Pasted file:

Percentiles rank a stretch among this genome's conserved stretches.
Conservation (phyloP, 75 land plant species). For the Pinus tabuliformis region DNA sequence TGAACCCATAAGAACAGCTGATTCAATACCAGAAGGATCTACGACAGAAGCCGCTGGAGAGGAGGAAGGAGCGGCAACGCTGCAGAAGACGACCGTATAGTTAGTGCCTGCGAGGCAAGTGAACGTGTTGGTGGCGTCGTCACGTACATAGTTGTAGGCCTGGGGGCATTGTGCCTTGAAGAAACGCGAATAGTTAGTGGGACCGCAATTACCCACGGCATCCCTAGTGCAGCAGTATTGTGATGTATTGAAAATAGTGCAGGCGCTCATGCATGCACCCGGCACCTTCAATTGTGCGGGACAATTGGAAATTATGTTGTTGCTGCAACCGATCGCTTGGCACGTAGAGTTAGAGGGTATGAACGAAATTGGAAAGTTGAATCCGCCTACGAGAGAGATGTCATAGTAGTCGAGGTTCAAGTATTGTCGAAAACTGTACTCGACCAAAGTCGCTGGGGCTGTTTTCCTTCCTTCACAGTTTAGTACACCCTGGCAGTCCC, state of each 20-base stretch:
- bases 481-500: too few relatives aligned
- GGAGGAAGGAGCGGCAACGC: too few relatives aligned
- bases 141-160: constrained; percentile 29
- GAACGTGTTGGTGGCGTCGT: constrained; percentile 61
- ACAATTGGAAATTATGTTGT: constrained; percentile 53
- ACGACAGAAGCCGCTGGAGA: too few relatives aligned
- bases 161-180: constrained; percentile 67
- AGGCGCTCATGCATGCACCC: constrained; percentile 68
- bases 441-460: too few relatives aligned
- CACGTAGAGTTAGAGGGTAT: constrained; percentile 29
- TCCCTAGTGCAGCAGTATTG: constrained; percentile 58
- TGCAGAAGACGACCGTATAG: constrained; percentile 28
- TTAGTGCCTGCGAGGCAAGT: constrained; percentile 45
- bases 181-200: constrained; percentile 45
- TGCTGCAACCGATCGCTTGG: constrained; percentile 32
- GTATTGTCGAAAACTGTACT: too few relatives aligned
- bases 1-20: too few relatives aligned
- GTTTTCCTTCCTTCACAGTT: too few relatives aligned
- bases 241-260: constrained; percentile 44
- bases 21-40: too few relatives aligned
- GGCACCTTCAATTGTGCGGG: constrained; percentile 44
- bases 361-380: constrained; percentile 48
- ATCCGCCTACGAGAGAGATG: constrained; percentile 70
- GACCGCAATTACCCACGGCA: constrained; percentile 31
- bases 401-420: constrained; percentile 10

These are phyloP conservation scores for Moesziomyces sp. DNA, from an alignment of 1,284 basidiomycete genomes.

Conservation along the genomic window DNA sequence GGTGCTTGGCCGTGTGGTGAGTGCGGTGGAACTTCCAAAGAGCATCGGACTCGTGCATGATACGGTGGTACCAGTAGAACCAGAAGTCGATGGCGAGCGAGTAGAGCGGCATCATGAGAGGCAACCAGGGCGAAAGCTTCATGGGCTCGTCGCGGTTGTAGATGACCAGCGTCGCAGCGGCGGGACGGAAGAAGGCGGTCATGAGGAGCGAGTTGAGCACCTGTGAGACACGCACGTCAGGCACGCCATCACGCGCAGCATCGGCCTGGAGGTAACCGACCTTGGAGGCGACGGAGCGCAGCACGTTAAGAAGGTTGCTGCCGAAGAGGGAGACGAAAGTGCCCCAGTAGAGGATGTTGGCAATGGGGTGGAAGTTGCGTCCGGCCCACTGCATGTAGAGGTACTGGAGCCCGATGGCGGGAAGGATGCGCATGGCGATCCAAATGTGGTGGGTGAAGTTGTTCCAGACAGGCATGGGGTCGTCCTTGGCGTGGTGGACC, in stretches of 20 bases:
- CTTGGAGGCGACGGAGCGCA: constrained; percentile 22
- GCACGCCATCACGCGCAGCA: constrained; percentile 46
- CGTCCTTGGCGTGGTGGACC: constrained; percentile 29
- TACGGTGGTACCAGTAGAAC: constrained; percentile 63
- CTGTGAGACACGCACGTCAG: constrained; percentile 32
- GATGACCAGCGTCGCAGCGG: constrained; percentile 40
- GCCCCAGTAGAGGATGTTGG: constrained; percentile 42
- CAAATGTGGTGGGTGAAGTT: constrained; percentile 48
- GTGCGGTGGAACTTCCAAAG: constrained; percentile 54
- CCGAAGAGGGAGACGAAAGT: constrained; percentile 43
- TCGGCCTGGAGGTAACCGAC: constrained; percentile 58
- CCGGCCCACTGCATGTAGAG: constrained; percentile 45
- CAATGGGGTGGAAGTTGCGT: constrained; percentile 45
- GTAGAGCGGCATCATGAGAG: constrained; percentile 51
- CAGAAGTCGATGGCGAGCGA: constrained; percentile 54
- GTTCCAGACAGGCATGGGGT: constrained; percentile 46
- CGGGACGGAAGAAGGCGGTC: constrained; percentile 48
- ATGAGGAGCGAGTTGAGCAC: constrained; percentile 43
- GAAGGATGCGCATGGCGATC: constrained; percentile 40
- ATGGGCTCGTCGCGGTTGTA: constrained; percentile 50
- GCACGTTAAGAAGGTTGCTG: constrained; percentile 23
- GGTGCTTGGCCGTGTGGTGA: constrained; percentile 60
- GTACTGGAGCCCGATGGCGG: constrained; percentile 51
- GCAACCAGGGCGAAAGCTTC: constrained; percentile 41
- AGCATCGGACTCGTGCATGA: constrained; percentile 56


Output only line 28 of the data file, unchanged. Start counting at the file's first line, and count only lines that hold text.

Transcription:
These are phyloP conservation scores for Moesziomyces sp. DNA, from an alignment of 1,284 basidiomycete genomes.